In the beginning of the last century, after the Revolution of 1917, a new-formed country, the Soviet Union, began life from the scratch, creating a new ideology, a new visual image and a way of life. The new household required collective work, which meant more freedom for women. Living in house-communes, eating in canteens and factory-kitchens, raising children in nurseries and kindergartens, participating in mass cultural and political and leisure activities, going to sports palaces and libraries – women had to work and have an active social life. Men and women became equal.
In the very first post-revolutionary years, women artists and designers started to play a significant role among the avant-garde pioneers, among them were Lyubov Popova and Varvara Stepanova. They both were professors at VHUTEMAS (State Аrt and Technical School) and worked at the first textile factory designing new fabrics.
In the 1960s, having recovered from the Second World War, the country began to pay more attention to design. Women occupied leadership positions in design companies. Alla Levashova was the head of the special art design bureau at the Ministry of Light Industry, Svetlana Mirzoyan was a leading specialist at the Riga Autobus Factory, Maria Maistrovskaya was an expert designer at the Furniture Research Institute.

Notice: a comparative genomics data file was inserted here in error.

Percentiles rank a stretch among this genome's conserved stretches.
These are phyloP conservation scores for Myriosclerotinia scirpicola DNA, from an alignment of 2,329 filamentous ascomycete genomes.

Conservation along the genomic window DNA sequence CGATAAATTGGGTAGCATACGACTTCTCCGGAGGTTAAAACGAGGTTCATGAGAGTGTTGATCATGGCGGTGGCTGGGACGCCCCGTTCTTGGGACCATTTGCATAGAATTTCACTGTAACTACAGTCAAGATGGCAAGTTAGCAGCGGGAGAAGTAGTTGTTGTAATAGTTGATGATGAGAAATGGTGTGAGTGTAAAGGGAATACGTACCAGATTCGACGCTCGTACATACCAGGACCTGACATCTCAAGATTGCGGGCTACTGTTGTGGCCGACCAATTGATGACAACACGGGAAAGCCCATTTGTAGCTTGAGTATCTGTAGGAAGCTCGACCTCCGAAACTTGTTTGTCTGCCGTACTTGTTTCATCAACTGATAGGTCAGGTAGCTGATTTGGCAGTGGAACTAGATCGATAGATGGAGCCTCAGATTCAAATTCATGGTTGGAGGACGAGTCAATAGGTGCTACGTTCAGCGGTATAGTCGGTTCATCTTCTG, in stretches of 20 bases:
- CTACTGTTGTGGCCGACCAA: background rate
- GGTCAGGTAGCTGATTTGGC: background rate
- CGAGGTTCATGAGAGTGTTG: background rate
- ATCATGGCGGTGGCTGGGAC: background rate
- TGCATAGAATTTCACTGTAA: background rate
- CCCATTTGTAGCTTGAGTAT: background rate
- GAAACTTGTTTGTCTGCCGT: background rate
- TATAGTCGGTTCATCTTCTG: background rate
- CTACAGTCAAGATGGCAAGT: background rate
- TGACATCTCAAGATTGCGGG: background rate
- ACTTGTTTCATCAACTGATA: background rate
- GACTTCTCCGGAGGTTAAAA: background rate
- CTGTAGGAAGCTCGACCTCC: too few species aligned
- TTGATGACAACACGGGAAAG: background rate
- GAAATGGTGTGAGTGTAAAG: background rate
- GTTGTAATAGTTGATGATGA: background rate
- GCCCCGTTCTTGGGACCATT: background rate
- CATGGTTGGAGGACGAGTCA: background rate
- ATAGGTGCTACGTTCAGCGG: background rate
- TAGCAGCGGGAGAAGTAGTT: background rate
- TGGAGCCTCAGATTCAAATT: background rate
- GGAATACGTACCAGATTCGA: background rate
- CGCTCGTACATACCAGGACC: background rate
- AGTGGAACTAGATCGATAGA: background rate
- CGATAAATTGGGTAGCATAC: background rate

Nowadays, despite political and social changes in the country, women continue to work in various areas of design. They create their own design bureaus or work as invited experts for several companies. Modern designers include Yekateriana Kopytina, Victoria Andreyanova, Anna Kulachek and many other remarkable successful women professionals.
Alexandra Sankova is the General Director and a co-founder of the Moscow Design Museum, which was established in 2012 with the mission to collect, preserve, and promote the design heritage of Russia. The exhibitions she curated and co-curated at the museum include Soviet Design 1950–1980 (2016, 2017), Packaging Design. Made in Russia (2013), and Discovering Utopia: Lost Archives of Soviet Design (2016), which received the Utopia Medal at the London Design Biennale 2016, History of Russian Design 1917-2017 (2017, 2018), The Design System in the USSR and many others. She founded the non-profit organisation New Graphics, which organized exhibitions and educational events with international experts in Russia, and was Senior Advisor for Cultural Affairs at the Embassy of the Kingdom of the Netherlands in Moscow. She is the author of 23 (IndexMarket, 2010), a collection of interviews with Russia’s pre-eminent designers, and a co-author of Designed in the USSR: 1950–1989 (Phaidon, 2018), VNIITE – Discovering Utopia (Unit Editions, 2018), and was a producer of the documentary History of Russian Design (2018). Alexandra Sankova received her Master of Arts degree in Graphic Design from Stroganov Moscow State University of Arts and Industry.